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Presynaptic Dopaminergic Dysfunction in Schizophrenia: A Positron Emission Tomographic [18F]Fluorodopa Study

Cyclotron Unit, Medical Research Council Clinical Sciences Centre, Hammersmith Hospital, Imperial College, London, England.
Archives of General Psychiatry (Impact Factor: 13.75). 03/2004; 61(2):134-42. DOI: 10.1001/archpsyc.61.2.134
Source: PubMed

ABSTRACT The dopamine overactivity hypothesis of schizophrenia remains one of the most influential theories of the pathophysiology of the illness. Radiotracer brain imaging studies are now directly testing aspects of the overactivity hypothesis.
To assess presynaptic dopaminergic function in a large cohort of patients with schizophrenia by means of [18F]fluorodopa uptake and a high-sensitivity 3-dimensional positron emission tomograph. We predicted elevations in striatal [18F]fluorodopa uptake and reductions in prefrontal cortical [18F]fluorodopa uptake in patients with schizophrenia.
Case-control study.
Research institute investigation recruiting hospital outpatients.
Sixteen male medicated hospital outpatients with a DSM-IV diagnosis of schizophrenia (mean age, 38 years) and 12 age-matched male volunteers free of psychiatric and neurologic illness.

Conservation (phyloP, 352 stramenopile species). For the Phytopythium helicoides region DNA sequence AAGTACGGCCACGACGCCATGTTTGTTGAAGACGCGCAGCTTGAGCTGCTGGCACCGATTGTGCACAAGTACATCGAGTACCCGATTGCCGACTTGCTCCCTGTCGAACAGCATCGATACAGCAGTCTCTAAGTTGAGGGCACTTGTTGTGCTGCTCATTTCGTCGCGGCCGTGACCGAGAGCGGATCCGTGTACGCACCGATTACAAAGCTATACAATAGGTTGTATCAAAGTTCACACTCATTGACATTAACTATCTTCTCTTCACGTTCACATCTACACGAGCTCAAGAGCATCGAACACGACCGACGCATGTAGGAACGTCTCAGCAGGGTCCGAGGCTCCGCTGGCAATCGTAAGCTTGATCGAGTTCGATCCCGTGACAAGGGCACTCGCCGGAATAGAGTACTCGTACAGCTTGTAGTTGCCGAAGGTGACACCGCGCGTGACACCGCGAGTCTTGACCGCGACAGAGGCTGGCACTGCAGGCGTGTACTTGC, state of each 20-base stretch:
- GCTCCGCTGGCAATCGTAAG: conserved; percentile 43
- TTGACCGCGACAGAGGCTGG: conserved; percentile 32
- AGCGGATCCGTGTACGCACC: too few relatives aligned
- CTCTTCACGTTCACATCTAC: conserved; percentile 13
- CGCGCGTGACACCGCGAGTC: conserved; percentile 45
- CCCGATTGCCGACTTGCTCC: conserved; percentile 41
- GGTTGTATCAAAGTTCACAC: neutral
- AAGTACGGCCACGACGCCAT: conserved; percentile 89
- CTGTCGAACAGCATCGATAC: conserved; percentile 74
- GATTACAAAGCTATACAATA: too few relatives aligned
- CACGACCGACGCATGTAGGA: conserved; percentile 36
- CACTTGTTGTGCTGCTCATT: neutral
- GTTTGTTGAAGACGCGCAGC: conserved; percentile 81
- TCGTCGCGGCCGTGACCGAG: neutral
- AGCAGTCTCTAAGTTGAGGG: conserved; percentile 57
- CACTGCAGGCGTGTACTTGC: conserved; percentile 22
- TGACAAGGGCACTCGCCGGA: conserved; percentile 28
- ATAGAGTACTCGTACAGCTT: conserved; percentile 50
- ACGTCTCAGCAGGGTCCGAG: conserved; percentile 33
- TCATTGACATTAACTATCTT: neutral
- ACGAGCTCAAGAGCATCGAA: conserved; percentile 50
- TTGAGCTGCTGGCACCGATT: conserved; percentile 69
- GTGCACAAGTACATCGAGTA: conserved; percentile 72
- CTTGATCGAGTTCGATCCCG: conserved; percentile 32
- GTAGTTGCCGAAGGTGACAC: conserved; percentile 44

[18F]fluorodopa positron emission tomographic scanning. MAIN OUTDOME MEASURE: [18F]fluorodopa uptake constant Ki measured with statistical parametric mapping and region-of-interest analyses.
Statistical parametric mapping (P<.05 corrected) and region-of-interest analyses (P<.01) showed increased [18F]fluorodopa uptake, confined primarily to the ventral striatum in patients with schizophrenia. No reductions in prefrontal cortical [18F]fluorodopa uptake Ki were seen in the statistical parametric mapping and region-of-interest analyses, although dorsal anterior cingulate [18F]fluorodopa Ki correlated with performance on the Stroop Color-Word Test in both groups.
As in studies in unmedicated patients, presynaptic striatal dopamine dysfunction is present in medicated schizophrenic patients, adding further in vivo support for dopamine overactivity in the illness.

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    • "We normalised an [ 18 F ] - DOPA template from a previous study ( McGowan et al . 2004 ) with the ROI map to each individual PET summation ( add ) image using statistical para - metric mapping software ( SPM5 , http : / / fil . ion . ucl . ac . uk / spm ) . This allowed us to place ROIs automatically on individual [ 18 F ] - DOPA PET images , thus removing observer bias . ROIs were then double - checked on each subject ' "